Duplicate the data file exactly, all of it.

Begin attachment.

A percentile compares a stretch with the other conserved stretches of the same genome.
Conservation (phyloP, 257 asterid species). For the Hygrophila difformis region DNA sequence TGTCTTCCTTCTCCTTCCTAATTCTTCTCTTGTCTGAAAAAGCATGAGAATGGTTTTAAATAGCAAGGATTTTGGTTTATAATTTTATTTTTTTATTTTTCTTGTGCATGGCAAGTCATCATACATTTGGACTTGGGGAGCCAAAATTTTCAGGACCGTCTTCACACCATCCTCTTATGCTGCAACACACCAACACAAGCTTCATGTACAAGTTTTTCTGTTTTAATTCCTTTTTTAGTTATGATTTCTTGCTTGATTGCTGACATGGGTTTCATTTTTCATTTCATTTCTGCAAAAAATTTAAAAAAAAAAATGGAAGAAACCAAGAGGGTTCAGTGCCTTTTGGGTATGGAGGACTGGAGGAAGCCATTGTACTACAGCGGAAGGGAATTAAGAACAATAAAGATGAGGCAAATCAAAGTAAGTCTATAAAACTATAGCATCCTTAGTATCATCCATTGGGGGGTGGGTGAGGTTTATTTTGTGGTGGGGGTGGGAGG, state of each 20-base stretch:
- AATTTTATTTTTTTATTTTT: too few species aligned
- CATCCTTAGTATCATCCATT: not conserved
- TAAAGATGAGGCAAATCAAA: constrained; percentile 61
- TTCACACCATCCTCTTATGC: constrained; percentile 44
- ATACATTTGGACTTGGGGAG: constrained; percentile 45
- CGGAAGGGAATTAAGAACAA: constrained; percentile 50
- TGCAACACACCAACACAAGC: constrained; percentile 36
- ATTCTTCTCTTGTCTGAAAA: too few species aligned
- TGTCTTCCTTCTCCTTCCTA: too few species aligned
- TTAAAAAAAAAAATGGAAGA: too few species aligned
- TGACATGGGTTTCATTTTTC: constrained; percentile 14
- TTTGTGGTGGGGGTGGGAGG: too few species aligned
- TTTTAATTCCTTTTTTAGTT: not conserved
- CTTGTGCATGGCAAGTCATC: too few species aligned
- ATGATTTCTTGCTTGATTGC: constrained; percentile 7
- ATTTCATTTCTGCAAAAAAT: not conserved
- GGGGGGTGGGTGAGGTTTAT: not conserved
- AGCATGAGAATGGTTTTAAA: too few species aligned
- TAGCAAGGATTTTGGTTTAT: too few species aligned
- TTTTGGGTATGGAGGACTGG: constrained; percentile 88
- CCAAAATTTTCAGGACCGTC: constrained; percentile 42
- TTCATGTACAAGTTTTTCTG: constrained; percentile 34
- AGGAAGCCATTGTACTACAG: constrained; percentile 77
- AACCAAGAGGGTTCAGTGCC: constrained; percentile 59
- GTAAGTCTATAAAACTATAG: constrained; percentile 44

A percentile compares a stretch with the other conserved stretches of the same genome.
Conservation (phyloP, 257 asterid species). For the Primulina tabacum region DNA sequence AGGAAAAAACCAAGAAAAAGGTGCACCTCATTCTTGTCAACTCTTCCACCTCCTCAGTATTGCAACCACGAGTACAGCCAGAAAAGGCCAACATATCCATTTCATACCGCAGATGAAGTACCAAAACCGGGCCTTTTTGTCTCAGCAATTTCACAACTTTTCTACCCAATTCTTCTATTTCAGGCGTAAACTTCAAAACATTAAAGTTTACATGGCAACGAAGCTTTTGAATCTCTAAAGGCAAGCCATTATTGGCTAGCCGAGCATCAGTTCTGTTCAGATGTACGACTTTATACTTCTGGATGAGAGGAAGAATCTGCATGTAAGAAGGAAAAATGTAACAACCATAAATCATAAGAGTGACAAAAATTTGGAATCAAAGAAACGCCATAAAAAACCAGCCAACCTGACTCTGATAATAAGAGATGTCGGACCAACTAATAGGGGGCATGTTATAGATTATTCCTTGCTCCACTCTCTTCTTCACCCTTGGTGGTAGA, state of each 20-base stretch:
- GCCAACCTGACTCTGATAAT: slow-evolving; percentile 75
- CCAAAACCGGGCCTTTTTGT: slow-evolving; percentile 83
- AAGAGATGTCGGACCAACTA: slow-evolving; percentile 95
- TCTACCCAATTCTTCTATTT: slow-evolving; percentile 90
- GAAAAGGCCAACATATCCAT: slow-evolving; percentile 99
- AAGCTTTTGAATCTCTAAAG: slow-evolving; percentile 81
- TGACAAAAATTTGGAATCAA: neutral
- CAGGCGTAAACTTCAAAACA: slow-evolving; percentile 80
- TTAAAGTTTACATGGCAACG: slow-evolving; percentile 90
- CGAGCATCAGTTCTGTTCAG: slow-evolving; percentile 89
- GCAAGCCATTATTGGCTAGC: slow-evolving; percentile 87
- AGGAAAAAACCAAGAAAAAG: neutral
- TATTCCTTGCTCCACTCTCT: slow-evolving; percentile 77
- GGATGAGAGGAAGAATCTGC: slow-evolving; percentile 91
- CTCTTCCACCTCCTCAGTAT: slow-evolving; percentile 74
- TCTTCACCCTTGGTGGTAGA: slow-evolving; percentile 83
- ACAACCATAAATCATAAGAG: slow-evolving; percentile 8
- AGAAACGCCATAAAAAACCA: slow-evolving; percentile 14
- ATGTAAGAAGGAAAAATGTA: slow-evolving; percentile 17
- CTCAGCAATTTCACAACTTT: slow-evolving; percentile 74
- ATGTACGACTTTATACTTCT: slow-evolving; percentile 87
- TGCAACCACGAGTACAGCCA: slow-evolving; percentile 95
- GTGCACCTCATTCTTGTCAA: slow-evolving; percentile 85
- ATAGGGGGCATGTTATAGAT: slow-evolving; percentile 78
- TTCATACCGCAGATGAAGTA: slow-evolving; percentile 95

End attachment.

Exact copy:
A percentile compares a stretch with the other conserved stretches of the same genome.
Conservation (phyloP, 257 asterid species). For the Hygrophila difformis region DNA sequence TGTCTTCCTTCTCCTTCCTAATTCTTCTCTTGTCTGAAAAAGCATGAGAATGGTTTTAAATAGCAAGGATTTTGGTTTATAATTTTATTTTTTTATTTTTCTTGTGCATGGCAAGTCATCATACATTTGGACTTGGGGAGCCAAAATTTTCAGGACCGTCTTCACACCATCCTCTTATGCTGCAACACACCAACACAAGCTTCATGTACAAGTTTTTCTGTTTTAATTCCTTTTTTAGTTATGATTTCTTGCTTGATTGCTGACATGGGTTTCATTTTTCATTTCATTTCTGCAAAAAATTTAAAAAAAAAAATGGAAGAAACCAAGAGGGTTCAGTGCCTTTTGGGTATGGAGGACTGGAGGAAGCCATTGTACTACAGCGGAAGGGAATTAAGAACAATAAAGATGAGGCAAATCAAAGTAAGTCTATAAAACTATAGCATCCTTAGTATCATCCATTGGGGGGTGGGTGAGGTTTATTTTGTGGTGGGGGTGGGAGG, state of each 20-base stretch:
- AATTTTATTTTTTTATTTTT: too few species aligned
- CATCCTTAGTATCATCCATT: not conserved
- TAAAGATGAGGCAAATCAAA: constrained; percentile 61
- TTCACACCATCCTCTTATGC: constrained; percentile 44
- ATACATTTGGACTTGGGGAG: constrained; percentile 45
- CGGAAGGGAATTAAGAACAA: constrained; percentile 50
- TGCAACACACCAACACAAGC: constrained; percentile 36
- ATTCTTCTCTTGTCTGAAAA: too few species aligned
- TGTCTTCCTTCTCCTTCCTA: too few species aligned
- TTAAAAAAAAAAATGGAAGA: too few species aligned
- TGACATGGGTTTCATTTTTC: constrained; percentile 14
- TTTGTGGTGGGGGTGGGAGG: too few species aligned
- TTTTAATTCCTTTTTTAGTT: not conserved
- CTTGTGCATGGCAAGTCATC: too few species aligned
- ATGATTTCTTGCTTGATTGC: constrained; percentile 7
- ATTTCATTTCTGCAAAAAAT: not conserved
- GGGGGGTGGGTGAGGTTTAT: not conserved
- AGCATGAGAATGGTTTTAAA: too few species aligned
- TAGCAAGGATTTTGGTTTAT: too few species aligned
- TTTTGGGTATGGAGGACTGG: constrained; percentile 88
- CCAAAATTTTCAGGACCGTC: constrained; percentile 42
- TTCATGTACAAGTTTTTCTG: constrained; percentile 34
- AGGAAGCCATTGTACTACAG: constrained; percentile 77
- AACCAAGAGGGTTCAGTGCC: constrained; percentile 59
- GTAAGTCTATAAAACTATAG: constrained; percentile 44

A percentile compares a stretch with the other conserved stretches of the same genome.
Conservation (phyloP, 257 asterid species). For the Primulina tabacum region DNA sequence AGGAAAAAACCAAGAAAAAGGTGCACCTCATTCTTGTCAACTCTTCCACCTCCTCAGTATTGCAACCACGAGTACAGCCAGAAAAGGCCAACATATCCATTTCATACCGCAGATGAAGTACCAAAACCGGGCCTTTTTGTCTCAGCAATTTCACAACTTTTCTACCCAATTCTTCTATTTCAGGCGTAAACTTCAAAACATTAAAGTTTACATGGCAACGAAGCTTTTGAATCTCTAAAGGCAAGCCATTATTGGCTAGCCGAGCATCAGTTCTGTTCAGATGTACGACTTTATACTTCTGGATGAGAGGAAGAATCTGCATGTAAGAAGGAAAAATGTAACAACCATAAATCATAAGAGTGACAAAAATTTGGAATCAAAGAAACGCCATAAAAAACCAGCCAACCTGACTCTGATAATAAGAGATGTCGGACCAACTAATAGGGGGCATGTTATAGATTATTCCTTGCTCCACTCTCTTCTTCACCCTTGGTGGTAGA, state of each 20-base stretch:
- GCCAACCTGACTCTGATAAT: slow-evolving; percentile 75
- CCAAAACCGGGCCTTTTTGT: slow-evolving; percentile 83
- AAGAGATGTCGGACCAACTA: slow-evolving; percentile 95
- TCTACCCAATTCTTCTATTT: slow-evolving; percentile 90
- GAAAAGGCCAACATATCCAT: slow-evolving; percentile 99
- AAGCTTTTGAATCTCTAAAG: slow-evolving; percentile 81
- TGACAAAAATTTGGAATCAA: neutral
- CAGGCGTAAACTTCAAAACA: slow-evolving; percentile 80
- TTAAAGTTTACATGGCAACG: slow-evolving; percentile 90
- CGAGCATCAGTTCTGTTCAG: slow-evolving; percentile 89
- GCAAGCCATTATTGGCTAGC: slow-evolving; percentile 87
- AGGAAAAAACCAAGAAAAAG: neutral
- TATTCCTTGCTCCACTCTCT: slow-evolving; percentile 77
- GGATGAGAGGAAGAATCTGC: slow-evolving; percentile 91
- CTCTTCCACCTCCTCAGTAT: slow-evolving; percentile 74
- TCTTCACCCTTGGTGGTAGA: slow-evolving; percentile 83
- ACAACCATAAATCATAAGAG: slow-evolving; percentile 8
- AGAAACGCCATAAAAAACCA: slow-evolving; percentile 14
- ATGTAAGAAGGAAAAATGTA: slow-evolving; percentile 17
- CTCAGCAATTTCACAACTTT: slow-evolving; percentile 74
- ATGTACGACTTTATACTTCT: slow-evolving; percentile 87
- TGCAACCACGAGTACAGCCA: slow-evolving; percentile 95
- GTGCACCTCATTCTTGTCAA: slow-evolving; percentile 85
- ATAGGGGGCATGTTATAGAT: slow-evolving; percentile 78
- TTCATACCGCAGATGAAGTA: slow-evolving; percentile 95